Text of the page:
Donald Trump campaigned on cutting taxes “big league.”
Now in office, he needs Congress to come through and send legislation to his desk.
But Paul Ryan is failing Trump on this key issue, and it could tank him politically.
Part of Trump’s campaign promise was to make America more competitive so companies would not want to ship jobs overseas and make their products in foreign countries.
One of his key proposals was threatening to slap a 35% tariff on products made in Mexico or China if they were to be sold in America.
Rather than go that route, Paul Ryan and House Republicans settled on a border adjustment tax as part of their overall tax reform package.
A border adjustment tax is a value added tax on imported goods.
Investorpedia describes how it would work in practice:
“The border adjustment tax (BAT) levies a tax depending on where a good is consumed rather than where it is produced. For example, if a corporation ships tires to Mexico where they will be used to make cars, the profit the tire company makes on the tires it exports isn’t taxed. However, if an American car company purchases tires from Mexico for use in cars made in America, the money it makes on the cars (including the tires) sold in the U.S. is taxed. In addition, the company cannot deduct the cost of the imported tires as a business expense. The idea of the tax was developed by Alan J. Auerbach in two papers from 1997 and 2010.”
The purpose of the tax is to keep American profits in America.
Since the money is only taxed where goods are consumed, the theory is it will end the current setup of the tax code that favors imported goods, and encourage more domestic production.
But Ryan is failing to sell this to Congressional Republicans.
And without the border adjustment tax, Trump’s tax reform package could fail.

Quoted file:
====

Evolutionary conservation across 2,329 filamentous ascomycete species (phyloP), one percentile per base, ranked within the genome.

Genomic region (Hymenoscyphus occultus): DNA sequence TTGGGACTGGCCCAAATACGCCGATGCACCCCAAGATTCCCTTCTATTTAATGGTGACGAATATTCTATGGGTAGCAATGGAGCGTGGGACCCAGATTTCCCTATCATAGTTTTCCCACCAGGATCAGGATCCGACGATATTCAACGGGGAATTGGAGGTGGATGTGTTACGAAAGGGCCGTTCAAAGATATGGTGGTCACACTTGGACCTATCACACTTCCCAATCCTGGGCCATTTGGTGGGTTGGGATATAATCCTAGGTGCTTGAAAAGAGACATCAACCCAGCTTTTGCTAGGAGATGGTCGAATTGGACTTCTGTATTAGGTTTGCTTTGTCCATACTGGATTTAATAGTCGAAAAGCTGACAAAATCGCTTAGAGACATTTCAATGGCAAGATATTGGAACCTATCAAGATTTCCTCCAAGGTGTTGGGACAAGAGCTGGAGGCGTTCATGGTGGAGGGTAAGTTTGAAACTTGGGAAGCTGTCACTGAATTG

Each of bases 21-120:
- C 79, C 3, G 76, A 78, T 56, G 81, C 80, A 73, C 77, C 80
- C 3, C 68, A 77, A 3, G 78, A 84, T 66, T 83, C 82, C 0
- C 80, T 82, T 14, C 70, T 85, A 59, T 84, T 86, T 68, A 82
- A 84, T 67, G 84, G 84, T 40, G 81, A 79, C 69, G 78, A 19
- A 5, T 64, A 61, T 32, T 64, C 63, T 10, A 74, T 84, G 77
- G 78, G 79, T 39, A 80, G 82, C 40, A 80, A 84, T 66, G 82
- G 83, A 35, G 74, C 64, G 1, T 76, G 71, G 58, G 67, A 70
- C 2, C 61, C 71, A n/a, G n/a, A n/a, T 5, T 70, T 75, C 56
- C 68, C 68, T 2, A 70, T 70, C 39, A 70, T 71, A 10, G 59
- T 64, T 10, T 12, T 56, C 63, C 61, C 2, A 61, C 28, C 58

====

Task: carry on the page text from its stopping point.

Ryan met with Republicans to make the case for the border adjustment tax, but his presentation did not go well.
Hatch, in an interview after Ryan’s presentation, said the speaker “didn’t cover [the border adjustment proposal] as specifically as I would have liked.” And Sen. Roy Blunt (R-Mo.), the fifth-ranking GOP Senator, said the Finance Committee will likely go a “different way.”
Others were more unequivocal.
“It’s beyond a complication. It’s a bad economic proposition,” said Sen. David Perdue (R-Ga.).
That’s not to mention Ryan’s issue in his own chamber. A handful of Ways and Means Republicans — including some with close ties to Trump — are fretting that retailers slapped with a new import tax will ultimately pass the cost onto consumers. One member of the tax-writing Ways and Means Committee, Rep. Jim Renacci (R-Ohio), asked his chairman Wednesday to hold hearings on the proposal.
The clock is ticking for Ryan. Senior House Republican sources told POLITICO that if the border adjustment proposal is not included in Trump’s tax blueprint, set to be unveiled in the coming weeks, it could be even tougher to rally Republicans to the idea. Supporters of Ryan’s proposal are crossing their fingers that Trump doesn’t introduce a detailed tax plan at all, worried it could complicate their work.
Tax cuts were a central campaign promise.
If House Republicans fail to deliver on their word, it could have disastrous effects on the 2018 midterms.
Those elections are base mobilization contests.
If the GOP fails to deliver on their promises, Republican voters are more likely to stay home, and it could result in Speaker Nancy Pelosi.
If the Democrats win control of Congress, it’s not hard to see them beginning impeachment proceedings against Donald Trump to try and remove him from office or weaken him heading into his re-election campaign.